I have to admit I find the dissection of chores discussed here to be highly interesting. I understand that people don't want to feel put upon or taken advantage of, but something in me is tempted to say "oh for deity's sake it's 3 flippin towels!"
This is really an excellent example of what happens when we apply our own assumptions, experiences and expectations to others instead of actually communicating.
It is also a great reminder of why it is prudent to have a chore-assignment list.
In this case I think OP literally brought the situation on themselves. They voluntarily went above and beyond and basically told others that, in the interest of efficiency and some amount of goodwill, they would do their laundry for them. Unless a specific distribution of labor has been discussed beforehand (i.e. if Person A washes/loads it is agreed that person B always dries/unloads/folds/hangs etc.), the logical assumption is that the pooled laundry would stay together until collected by it's owners. OP washed, OP hung up...and I believe the natural progression would be OP taking all the towels back in. I am actually surprised that some PP said OP wasn't under any obligation to bring John's towels in - why does OP's generosity end at hanging them up? OP does not indicate there was any discussion about what happens to the clothes after the wash, i.e. "You can throw your towels in with mine but then you get to hang them up/take them in."
I was under the impression that reciprocation should never be assumed if not specifically discussed or requested. I also believe that it is unbecoming to do or give something with the expectation of getting something in return - this turns random acts of kindness into premeditated acts of self-involvement. If you are going to start "keep score" because you find yourself noticing when people don't perform to your expectations, then you may consider either voicing these expectations or lowering them.
John collected his own towels instead of waiting for OP to do so. Maybe he needed them sooner. Maybe he was, essentially, retaking his responsibility for his own property. From a slightly different perspective, you might say he saved OP the trouble of taking his towels in, so IMHO his collecting his own towels was not rude and might even be considered helpful.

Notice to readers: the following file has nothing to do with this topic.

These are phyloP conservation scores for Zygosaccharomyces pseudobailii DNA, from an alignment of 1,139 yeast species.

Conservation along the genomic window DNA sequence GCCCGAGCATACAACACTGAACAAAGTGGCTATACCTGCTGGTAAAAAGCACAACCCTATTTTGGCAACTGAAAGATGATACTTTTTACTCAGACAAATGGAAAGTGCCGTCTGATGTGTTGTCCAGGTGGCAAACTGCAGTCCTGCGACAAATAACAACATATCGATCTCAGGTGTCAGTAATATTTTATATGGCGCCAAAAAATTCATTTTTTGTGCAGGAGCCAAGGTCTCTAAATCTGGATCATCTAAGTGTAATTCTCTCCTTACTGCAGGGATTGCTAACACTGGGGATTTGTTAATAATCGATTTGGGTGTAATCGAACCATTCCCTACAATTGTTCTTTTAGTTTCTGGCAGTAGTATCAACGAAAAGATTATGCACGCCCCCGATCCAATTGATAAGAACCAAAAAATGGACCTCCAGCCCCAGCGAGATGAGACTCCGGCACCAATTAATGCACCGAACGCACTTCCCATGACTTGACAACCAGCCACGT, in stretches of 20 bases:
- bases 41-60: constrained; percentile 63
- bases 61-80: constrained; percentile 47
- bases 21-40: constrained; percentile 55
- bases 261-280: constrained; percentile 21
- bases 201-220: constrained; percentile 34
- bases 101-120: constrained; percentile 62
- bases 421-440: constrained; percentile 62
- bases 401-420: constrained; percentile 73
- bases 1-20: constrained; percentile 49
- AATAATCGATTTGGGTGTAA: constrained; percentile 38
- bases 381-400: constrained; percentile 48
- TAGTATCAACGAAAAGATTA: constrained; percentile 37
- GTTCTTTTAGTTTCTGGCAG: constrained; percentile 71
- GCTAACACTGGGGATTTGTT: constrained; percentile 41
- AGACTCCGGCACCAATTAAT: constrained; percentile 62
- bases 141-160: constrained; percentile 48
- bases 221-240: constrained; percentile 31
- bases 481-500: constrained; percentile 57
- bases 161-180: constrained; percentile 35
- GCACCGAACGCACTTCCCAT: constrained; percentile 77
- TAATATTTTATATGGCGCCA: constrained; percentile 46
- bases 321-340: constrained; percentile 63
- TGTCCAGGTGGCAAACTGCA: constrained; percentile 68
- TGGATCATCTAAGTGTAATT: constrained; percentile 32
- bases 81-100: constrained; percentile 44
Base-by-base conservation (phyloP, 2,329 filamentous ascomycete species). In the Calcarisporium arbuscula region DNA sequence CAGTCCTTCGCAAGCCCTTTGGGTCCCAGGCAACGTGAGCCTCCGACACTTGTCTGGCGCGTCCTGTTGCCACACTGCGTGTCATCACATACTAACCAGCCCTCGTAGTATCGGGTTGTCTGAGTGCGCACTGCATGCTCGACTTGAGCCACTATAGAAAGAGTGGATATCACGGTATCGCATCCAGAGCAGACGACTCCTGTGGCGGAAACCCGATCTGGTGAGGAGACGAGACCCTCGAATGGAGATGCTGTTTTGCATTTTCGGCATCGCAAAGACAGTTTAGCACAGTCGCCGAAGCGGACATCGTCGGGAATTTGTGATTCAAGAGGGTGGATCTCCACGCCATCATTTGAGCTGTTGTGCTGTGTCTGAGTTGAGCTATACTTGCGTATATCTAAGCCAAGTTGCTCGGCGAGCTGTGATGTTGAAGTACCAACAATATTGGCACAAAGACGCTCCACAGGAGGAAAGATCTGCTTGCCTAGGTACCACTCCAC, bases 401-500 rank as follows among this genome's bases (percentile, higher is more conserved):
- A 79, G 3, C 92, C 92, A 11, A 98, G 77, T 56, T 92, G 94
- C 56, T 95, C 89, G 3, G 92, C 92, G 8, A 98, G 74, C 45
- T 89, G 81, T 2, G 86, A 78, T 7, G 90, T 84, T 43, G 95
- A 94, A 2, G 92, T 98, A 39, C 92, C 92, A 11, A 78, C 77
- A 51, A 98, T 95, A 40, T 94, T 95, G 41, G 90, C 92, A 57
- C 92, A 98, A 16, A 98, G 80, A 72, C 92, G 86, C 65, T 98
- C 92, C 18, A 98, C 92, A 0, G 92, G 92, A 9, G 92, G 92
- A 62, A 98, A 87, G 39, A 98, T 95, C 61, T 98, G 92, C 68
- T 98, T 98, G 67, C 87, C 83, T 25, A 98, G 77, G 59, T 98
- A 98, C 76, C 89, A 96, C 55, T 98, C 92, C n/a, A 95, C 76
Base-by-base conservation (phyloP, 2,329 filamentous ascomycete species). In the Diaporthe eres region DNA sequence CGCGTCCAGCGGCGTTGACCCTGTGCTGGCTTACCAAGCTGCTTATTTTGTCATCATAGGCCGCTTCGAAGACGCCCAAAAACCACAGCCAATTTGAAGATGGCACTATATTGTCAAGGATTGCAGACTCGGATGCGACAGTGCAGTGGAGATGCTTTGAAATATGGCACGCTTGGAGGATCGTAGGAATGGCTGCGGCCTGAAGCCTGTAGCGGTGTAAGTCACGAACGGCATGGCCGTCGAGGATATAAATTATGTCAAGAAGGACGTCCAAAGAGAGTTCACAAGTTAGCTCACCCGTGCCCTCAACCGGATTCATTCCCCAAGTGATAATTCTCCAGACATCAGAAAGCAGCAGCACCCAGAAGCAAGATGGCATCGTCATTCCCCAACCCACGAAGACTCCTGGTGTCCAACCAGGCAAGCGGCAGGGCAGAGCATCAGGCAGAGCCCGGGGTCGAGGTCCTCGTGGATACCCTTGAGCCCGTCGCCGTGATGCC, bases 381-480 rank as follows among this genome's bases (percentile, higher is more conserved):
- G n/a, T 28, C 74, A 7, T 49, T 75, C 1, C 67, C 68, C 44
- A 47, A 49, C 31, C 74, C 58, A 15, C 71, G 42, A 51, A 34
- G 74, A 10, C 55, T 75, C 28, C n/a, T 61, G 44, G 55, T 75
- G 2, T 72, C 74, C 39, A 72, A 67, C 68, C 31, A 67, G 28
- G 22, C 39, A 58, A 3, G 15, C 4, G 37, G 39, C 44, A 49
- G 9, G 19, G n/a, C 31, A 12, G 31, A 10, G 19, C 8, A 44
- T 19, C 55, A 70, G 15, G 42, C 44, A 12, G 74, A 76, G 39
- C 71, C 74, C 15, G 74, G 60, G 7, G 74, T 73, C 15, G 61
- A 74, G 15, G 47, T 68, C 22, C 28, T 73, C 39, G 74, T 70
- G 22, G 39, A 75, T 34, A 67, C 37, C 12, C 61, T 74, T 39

Now as to his ignoring everyone else's towels: yes he could have gone above and beyond as OP did, but he was under no obligation to do so. I think it is rather petty to judge him by one's own standards that he might not even be aware of. To me, it does not seem in the spirit of true generosity to point out your own actions, and then essentially complain that "I
was (overly) generous but look how so-and-so wasn't as generous as I was." The Little Red Hen asked
for help, so I don't think you can claim the same level of indignation at John's perceived laziness.
Another thing to consider (I believe PPs maye have pointed this out): Has anyone else done something they thought was helpful, like putting away someone else's things, only to be berated by the other person for "messing" with their stuff? What if John had taken everything in, only to be told something like "That's not how I fold my towels" or "I wanted to leave them on the line longer, they're too damp"?
OP you gave 110% percent, of your own free will. Barring some chore agreement you failed to mention, John was only obligated to contribute 100%, which in this case would be taking care of his own towels. Sure it would have been "nice" if he had followed your example, but he didn't have to. If it was his mutually agreed-upon "job" to take everyone's laundry off the line whenever washing is done, then you would be justified in being put out. As it is, I don't see that he did anything wrong.